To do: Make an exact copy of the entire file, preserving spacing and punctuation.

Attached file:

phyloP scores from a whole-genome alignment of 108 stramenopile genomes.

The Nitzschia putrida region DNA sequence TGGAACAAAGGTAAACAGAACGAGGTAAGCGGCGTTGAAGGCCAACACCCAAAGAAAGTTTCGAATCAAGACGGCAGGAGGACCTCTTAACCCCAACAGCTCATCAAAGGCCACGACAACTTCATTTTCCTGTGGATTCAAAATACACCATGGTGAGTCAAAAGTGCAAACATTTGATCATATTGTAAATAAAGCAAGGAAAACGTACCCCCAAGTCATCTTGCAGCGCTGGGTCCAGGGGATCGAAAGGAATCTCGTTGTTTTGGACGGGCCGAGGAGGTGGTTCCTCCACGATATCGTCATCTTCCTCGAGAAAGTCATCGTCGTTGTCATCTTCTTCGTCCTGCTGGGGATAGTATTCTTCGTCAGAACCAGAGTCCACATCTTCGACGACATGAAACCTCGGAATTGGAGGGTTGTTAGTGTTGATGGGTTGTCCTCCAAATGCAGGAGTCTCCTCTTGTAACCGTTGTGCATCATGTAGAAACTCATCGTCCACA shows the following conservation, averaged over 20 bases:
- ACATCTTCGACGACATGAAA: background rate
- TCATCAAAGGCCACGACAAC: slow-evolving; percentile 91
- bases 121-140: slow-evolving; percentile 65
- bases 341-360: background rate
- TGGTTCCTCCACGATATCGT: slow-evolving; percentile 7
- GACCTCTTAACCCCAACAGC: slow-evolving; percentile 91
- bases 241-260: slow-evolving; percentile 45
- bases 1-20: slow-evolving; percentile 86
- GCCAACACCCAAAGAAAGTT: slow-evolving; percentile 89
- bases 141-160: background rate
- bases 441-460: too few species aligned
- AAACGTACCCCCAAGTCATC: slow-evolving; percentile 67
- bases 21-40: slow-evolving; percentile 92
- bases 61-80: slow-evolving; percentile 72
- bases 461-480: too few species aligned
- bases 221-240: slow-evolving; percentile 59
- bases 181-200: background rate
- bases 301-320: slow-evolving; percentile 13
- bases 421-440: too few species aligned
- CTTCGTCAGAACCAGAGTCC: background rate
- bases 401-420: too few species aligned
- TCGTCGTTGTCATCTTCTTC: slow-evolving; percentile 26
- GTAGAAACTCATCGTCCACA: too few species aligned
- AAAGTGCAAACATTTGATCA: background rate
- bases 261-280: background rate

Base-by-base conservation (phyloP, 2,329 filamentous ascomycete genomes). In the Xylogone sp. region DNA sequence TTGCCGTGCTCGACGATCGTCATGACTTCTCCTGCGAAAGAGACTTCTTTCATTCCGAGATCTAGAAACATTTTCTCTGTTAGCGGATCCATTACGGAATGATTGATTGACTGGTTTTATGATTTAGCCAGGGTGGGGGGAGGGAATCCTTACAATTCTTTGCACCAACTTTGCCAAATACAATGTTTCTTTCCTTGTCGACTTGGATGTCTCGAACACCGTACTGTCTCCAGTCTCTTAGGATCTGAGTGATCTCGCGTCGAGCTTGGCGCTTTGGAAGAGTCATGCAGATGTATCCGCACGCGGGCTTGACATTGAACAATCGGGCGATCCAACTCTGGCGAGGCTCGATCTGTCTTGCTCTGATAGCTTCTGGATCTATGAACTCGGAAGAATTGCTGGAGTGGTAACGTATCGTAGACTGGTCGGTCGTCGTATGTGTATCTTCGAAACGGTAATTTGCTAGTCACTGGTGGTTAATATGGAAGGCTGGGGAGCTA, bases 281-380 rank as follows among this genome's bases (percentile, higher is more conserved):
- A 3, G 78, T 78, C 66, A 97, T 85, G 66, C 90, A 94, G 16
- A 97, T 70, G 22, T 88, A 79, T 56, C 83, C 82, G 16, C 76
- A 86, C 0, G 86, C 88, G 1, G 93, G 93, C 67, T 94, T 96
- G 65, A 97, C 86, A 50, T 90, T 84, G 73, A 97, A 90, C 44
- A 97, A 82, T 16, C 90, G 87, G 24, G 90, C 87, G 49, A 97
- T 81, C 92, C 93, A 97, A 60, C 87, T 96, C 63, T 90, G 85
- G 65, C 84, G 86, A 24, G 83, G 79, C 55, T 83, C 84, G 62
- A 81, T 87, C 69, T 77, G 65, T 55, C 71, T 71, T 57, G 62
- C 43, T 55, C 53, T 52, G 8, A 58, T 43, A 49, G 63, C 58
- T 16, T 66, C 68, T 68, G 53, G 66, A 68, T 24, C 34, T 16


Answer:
phyloP scores from a whole-genome alignment of 108 stramenopile genomes.

The Nitzschia putrida region DNA sequence TGGAACAAAGGTAAACAGAACGAGGTAAGCGGCGTTGAAGGCCAACACCCAAAGAAAGTTTCGAATCAAGACGGCAGGAGGACCTCTTAACCCCAACAGCTCATCAAAGGCCACGACAACTTCATTTTCCTGTGGATTCAAAATACACCATGGTGAGTCAAAAGTGCAAACATTTGATCATATTGTAAATAAAGCAAGGAAAACGTACCCCCAAGTCATCTTGCAGCGCTGGGTCCAGGGGATCGAAAGGAATCTCGTTGTTTTGGACGGGCCGAGGAGGTGGTTCCTCCACGATATCGTCATCTTCCTCGAGAAAGTCATCGTCGTTGTCATCTTCTTCGTCCTGCTGGGGATAGTATTCTTCGTCAGAACCAGAGTCCACATCTTCGACGACATGAAACCTCGGAATTGGAGGGTTGTTAGTGTTGATGGGTTGTCCTCCAAATGCAGGAGTCTCCTCTTGTAACCGTTGTGCATCATGTAGAAACTCATCGTCCACA shows the following conservation, averaged over 20 bases:
- ACATCTTCGACGACATGAAA: background rate
- TCATCAAAGGCCACGACAAC: slow-evolving; percentile 91
- bases 121-140: slow-evolving; percentile 65
- bases 341-360: background rate
- TGGTTCCTCCACGATATCGT: slow-evolving; percentile 7
- GACCTCTTAACCCCAACAGC: slow-evolving; percentile 91
- bases 241-260: slow-evolving; percentile 45
- bases 1-20: slow-evolving; percentile 86
- GCCAACACCCAAAGAAAGTT: slow-evolving; percentile 89
- bases 141-160: background rate
- bases 441-460: too few species aligned
- AAACGTACCCCCAAGTCATC: slow-evolving; percentile 67
- bases 21-40: slow-evolving; percentile 92
- bases 61-80: slow-evolving; percentile 72
- bases 461-480: too few species aligned
- bases 221-240: slow-evolving; percentile 59
- bases 181-200: background rate
- bases 301-320: slow-evolving; percentile 13
- bases 421-440: too few species aligned
- CTTCGTCAGAACCAGAGTCC: background rate
- bases 401-420: too few species aligned
- TCGTCGTTGTCATCTTCTTC: slow-evolving; percentile 26
- GTAGAAACTCATCGTCCACA: too few species aligned
- AAAGTGCAAACATTTGATCA: background rate
- bases 261-280: background rate

Base-by-base conservation (phyloP, 2,329 filamentous ascomycete genomes). In the Xylogone sp. region DNA sequence TTGCCGTGCTCGACGATCGTCATGACTTCTCCTGCGAAAGAGACTTCTTTCATTCCGAGATCTAGAAACATTTTCTCTGTTAGCGGATCCATTACGGAATGATTGATTGACTGGTTTTATGATTTAGCCAGGGTGGGGGGAGGGAATCCTTACAATTCTTTGCACCAACTTTGCCAAATACAATGTTTCTTTCCTTGTCGACTTGGATGTCTCGAACACCGTACTGTCTCCAGTCTCTTAGGATCTGAGTGATCTCGCGTCGAGCTTGGCGCTTTGGAAGAGTCATGCAGATGTATCCGCACGCGGGCTTGACATTGAACAATCGGGCGATCCAACTCTGGCGAGGCTCGATCTGTCTTGCTCTGATAGCTTCTGGATCTATGAACTCGGAAGAATTGCTGGAGTGGTAACGTATCGTAGACTGGTCGGTCGTCGTATGTGTATCTTCGAAACGGTAATTTGCTAGTCACTGGTGGTTAATATGGAAGGCTGGGGAGCTA, bases 281-380 rank as follows among this genome's bases (percentile, higher is more conserved):
- A 3, G 78, T 78, C 66, A 97, T 85, G 66, C 90, A 94, G 16
- A 97, T 70, G 22, T 88, A 79, T 56, C 83, C 82, G 16, C 76
- A 86, C 0, G 86, C 88, G 1, G 93, G 93, C 67, T 94, T 96
- G 65, A 97, C 86, A 50, T 90, T 84, G 73, A 97, A 90, C 44
- A 97, A 82, T 16, C 90, G 87, G 24, G 90, C 87, G 49, A 97
- T 81, C 92, C 93, A 97, A 60, C 87, T 96, C 63, T 90, G 85
- G 65, C 84, G 86, A 24, G 83, G 79, C 55, T 83, C 84, G 62
- A 81, T 87, C 69, T 77, G 65, T 55, C 71, T 71, T 57, G 62
- C 43, T 55, C 53, T 52, G 8, A 58, T 43, A 49, G 63, C 58
- T 16, T 66, C 68, T 68, G 53, G 66, A 68, T 24, C 34, T 16